Rural and Urban Landscapes — Problems and Solutions


Dr. Ravi P. Bhatia – TRANSCEND Media Service

Some people including Mahatma Gandhi and some spiritual persons felt that a rural region is almost like the soul of India, clean and away from the materialistic and selfish tendencies prevalent in urban life. Moreover, environmentalists, advocates of sustainable economic growth prefer a rural landscape with farmers and other villagers — men and women leading a meaningful, purposeful life, as caretakers of cattle and other animals and producing food.

However, some scholars disagree with this view and feel rural life gives encouragement to caste, gender discrimination. There is greater social hierarchy that is difficult to breach and so backwardness and social stagnation are common. Educationally also villages suffer and women and girls are generally deprived of good quality modern education.

Even Gandhi ji had deplored the absence of good schools in the neighbourhood of children both in urban and rural regions. This affected girl children more that boys who could cycle or run to their schools since they were not afraid of molestation or other difficulties.

Today we have the right to education in nearby areas — despite which problem of girl students’ education in rural areas is severe.

Many men try to move to urban areas due to several factors — education being one of them. They also come for jobs, livelihood and a more purposeful life if they or their family are not involved in farming. There is a sociological issue involved. It is generally felt that life is stagnant in villages even among the farming community.  There is very little industrial development and absence of electricity, machinery for taking care of tractors or attending to today’s means of communication such as Internet, Mobile phones or computers etc.

When some intrepid person or institution enters a rural region for development purposes, he feels a clear resistance and disapproval by upper category rural people. This was made clear in a film called Naya Daur directed by the famous director B R Chopra and which appeared in cinemas in 1957. People are also afraid of losing their lands to rich entrepreneurs who enter villages for development or any other purpose for the improvement of villagers’ lives, but also acquire lands for themselves for personal benefit.  There is absence of good roads, electricity and water taps in village homes and other necessary infrastructure is also lacking.

One-may wonder why some villages do not come together to solve these issues. There are sociological and cultural differences between villages that may be far away that do not allow this integration.

Although people — generally men, don’t cross over to other villages, there is out migration to nearby urban areas for education, jobs and skill generation etc. Many of these males are married and come to their villages regularly to be with their families; sometimes they bring their wives also who work as domestic helps in urban centres.

As a result of the above factors, urban populations are increasing in India. Some big urban cities like Delhi, Mumbai or Chennai are far away from many villages, so new urban areas due to emigration from villages, are also coming up. It has been observed that there has been a tenfold or more increase in urban population in a 100 year span from 1901 to 2001. Even rural populations are also increasing due to natural increases but the rate is slower than for urban populations.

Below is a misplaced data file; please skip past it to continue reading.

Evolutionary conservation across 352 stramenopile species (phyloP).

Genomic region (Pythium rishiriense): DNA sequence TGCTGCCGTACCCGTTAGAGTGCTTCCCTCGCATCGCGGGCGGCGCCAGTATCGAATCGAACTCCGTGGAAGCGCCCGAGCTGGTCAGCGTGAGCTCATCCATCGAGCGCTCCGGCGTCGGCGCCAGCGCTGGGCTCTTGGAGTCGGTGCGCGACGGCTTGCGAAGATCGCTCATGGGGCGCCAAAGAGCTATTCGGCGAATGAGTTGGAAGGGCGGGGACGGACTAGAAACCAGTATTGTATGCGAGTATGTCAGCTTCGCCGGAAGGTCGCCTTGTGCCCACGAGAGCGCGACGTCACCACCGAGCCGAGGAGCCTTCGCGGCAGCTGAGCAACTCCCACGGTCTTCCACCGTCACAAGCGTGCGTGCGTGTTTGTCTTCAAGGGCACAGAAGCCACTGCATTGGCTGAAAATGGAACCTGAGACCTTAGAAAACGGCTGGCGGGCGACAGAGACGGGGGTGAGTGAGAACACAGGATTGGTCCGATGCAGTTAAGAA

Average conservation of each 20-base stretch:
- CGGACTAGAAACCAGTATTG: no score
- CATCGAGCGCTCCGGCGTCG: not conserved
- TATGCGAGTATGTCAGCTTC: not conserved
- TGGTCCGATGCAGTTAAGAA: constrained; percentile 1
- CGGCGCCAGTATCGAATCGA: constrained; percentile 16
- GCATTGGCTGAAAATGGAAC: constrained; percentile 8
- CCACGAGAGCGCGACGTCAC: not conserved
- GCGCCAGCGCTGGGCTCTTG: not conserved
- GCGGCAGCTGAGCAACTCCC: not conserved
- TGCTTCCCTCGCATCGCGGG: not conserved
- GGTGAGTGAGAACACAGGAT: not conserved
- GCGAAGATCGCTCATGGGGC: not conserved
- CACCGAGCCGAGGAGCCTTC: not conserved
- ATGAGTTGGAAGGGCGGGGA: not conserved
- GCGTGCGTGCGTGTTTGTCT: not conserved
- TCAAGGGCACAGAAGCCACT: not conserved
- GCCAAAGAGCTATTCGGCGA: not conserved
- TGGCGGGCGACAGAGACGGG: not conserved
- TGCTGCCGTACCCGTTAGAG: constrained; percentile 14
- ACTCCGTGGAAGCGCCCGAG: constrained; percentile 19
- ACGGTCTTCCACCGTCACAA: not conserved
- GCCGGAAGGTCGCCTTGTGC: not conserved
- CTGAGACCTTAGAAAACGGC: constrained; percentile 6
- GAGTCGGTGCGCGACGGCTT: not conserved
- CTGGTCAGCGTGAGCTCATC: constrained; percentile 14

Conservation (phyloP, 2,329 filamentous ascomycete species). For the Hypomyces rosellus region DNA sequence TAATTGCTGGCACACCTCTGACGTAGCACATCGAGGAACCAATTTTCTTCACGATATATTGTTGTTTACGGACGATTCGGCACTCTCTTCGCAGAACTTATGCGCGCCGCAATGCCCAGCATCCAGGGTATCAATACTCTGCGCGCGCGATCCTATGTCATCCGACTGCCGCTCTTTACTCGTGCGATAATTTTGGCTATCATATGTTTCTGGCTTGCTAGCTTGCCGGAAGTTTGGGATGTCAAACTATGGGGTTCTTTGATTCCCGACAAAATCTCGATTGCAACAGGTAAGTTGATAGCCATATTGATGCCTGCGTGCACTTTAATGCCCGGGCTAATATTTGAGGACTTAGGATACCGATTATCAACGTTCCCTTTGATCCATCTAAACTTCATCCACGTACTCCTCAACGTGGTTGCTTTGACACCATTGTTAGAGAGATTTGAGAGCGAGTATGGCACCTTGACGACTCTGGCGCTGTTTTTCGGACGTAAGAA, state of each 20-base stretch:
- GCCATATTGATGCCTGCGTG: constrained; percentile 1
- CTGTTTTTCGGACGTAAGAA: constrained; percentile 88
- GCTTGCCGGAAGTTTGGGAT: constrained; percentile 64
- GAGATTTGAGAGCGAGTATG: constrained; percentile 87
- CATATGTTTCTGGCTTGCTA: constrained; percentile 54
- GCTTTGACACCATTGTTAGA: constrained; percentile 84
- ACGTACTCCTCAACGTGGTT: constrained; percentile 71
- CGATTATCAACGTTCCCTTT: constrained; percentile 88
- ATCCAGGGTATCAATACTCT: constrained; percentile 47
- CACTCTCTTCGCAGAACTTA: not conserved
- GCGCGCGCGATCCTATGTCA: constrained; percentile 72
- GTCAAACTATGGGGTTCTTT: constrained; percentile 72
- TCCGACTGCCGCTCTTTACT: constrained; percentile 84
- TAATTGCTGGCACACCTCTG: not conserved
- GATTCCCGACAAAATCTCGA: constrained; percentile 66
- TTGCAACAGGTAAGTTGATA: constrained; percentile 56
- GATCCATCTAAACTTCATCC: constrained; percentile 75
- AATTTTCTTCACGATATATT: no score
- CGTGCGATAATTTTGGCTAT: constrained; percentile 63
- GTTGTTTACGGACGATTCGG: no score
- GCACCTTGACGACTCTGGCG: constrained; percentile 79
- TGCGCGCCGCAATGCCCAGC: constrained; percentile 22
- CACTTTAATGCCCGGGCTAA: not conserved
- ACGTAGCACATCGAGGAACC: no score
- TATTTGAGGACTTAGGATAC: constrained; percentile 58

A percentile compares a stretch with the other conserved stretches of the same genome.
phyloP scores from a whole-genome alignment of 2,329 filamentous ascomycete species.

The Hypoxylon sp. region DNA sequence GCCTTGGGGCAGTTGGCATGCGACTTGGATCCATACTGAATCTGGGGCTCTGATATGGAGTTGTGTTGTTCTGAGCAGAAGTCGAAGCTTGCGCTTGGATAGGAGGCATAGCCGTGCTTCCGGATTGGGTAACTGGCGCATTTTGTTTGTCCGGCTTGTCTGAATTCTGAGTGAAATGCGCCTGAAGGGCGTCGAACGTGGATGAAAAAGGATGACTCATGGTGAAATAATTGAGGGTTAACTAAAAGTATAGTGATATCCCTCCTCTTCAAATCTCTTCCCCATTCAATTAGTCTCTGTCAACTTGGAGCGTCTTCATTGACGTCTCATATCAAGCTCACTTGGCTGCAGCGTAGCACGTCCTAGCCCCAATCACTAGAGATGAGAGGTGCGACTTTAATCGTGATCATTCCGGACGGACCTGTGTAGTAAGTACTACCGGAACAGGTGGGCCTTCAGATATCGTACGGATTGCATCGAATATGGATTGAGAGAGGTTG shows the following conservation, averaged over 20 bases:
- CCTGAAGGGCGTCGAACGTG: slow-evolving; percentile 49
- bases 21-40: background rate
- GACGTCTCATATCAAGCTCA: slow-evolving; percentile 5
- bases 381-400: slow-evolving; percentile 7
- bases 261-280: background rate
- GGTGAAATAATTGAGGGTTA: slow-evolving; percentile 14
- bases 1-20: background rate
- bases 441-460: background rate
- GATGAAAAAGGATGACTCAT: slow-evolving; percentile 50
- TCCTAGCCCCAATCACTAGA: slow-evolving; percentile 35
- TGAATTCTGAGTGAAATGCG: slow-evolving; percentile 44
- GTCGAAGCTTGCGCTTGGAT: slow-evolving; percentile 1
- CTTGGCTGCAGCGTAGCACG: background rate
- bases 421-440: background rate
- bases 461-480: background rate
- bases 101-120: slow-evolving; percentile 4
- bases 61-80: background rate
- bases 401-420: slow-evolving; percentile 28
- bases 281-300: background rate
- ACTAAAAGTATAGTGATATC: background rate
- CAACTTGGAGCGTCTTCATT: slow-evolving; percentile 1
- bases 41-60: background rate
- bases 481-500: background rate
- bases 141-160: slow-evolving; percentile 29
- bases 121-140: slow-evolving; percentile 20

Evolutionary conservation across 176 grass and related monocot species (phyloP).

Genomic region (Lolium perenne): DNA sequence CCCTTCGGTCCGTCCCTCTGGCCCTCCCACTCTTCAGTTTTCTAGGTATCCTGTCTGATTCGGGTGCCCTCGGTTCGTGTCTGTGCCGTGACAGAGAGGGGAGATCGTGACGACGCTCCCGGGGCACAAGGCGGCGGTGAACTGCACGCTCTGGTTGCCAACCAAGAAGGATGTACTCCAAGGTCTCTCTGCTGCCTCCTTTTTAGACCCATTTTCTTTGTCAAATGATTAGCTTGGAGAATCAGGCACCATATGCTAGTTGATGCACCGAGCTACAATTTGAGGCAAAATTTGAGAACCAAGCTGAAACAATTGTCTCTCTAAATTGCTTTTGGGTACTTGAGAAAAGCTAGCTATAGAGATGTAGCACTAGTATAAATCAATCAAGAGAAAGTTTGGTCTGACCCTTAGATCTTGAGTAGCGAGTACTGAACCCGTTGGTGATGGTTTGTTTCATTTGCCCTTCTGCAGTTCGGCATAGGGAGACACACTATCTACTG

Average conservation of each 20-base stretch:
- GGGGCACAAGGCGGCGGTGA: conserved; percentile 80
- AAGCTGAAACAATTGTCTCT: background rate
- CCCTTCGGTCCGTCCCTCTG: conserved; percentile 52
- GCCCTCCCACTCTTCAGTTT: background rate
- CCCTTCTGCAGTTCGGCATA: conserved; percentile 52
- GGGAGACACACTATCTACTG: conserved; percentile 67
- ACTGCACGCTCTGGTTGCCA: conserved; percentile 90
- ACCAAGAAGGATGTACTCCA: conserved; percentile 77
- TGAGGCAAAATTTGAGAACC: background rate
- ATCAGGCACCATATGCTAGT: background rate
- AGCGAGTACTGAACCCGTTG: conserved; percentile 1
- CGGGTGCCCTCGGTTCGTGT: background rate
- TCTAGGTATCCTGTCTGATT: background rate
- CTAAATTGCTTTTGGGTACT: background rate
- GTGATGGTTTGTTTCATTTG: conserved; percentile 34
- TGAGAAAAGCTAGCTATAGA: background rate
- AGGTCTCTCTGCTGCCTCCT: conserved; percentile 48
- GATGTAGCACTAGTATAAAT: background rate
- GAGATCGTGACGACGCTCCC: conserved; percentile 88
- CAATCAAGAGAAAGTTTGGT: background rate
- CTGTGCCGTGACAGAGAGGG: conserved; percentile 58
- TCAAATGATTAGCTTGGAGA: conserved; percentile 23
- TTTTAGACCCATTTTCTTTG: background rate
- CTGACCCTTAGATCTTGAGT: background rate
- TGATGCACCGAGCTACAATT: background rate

States like Punjab and Haryana in the north of India have had what is termed as Green Revolution, where their agricultural output increases tremendously. This was achieved by inviting labour from nearby regions as well as by utilising some machinery and equipment such as tractors and diesel run motors to extract underground water. This revolution was of great benefit to local farmers and the outside labour who got better wages. Many labourers returned to their own villages but some stayed on to work as delivery boys, drivers and in security services in nearby towns.

Some villages are doing well and largely self sufficient, but there is rural distress in several regions. After trying out various means to improve their condition, some farmers’ protests are regularly occurring to highlight the problems. There are several issues involved — poor output in small holdings, clashes between farmers with large and small holdings, minimum prices being insufficient, growing influence of corporate sector, etc. This has resulted in greater divide between the rich and small farmer.

When local governments are unable or unwilling to help, farmers go on mass protests on roads, sitting in harsh weather conditions, raising slogans against local governments, blocking roads with their tractors and doing everything to highlight their problems. Some farmers have even lost their lives in these protests. It is a shame and a huge tragedy, that not much is being done to alleviate farmers’ distress; or what steps are being taken are grossly insufficient.

Many a time their distress is aggravated due to political problems between the ruling party and opposition. Gone are the days and conditions of open and frank debate and necessary give and take. One wishes that Mahatma Gandhi and the Bhoodan — (providing land to landless farmers in 1950s) movement leader — Vinoba Bhave enter the scene to reduce tensions and promote peace and harmony.


Dr Ravi P Bhatia is a member of the TRANSCEND Network for Peace Development Environment, an educationist, Gandhian scholar and peace researcher. Retired professor, Delhi University. His new book, A Garland of Ideas—Gandhian, Religious, Educational, Environmental was published recently in Delhi.



This article originally appeared on Transcend Media Service (TMS) on 26 Sep 2022.

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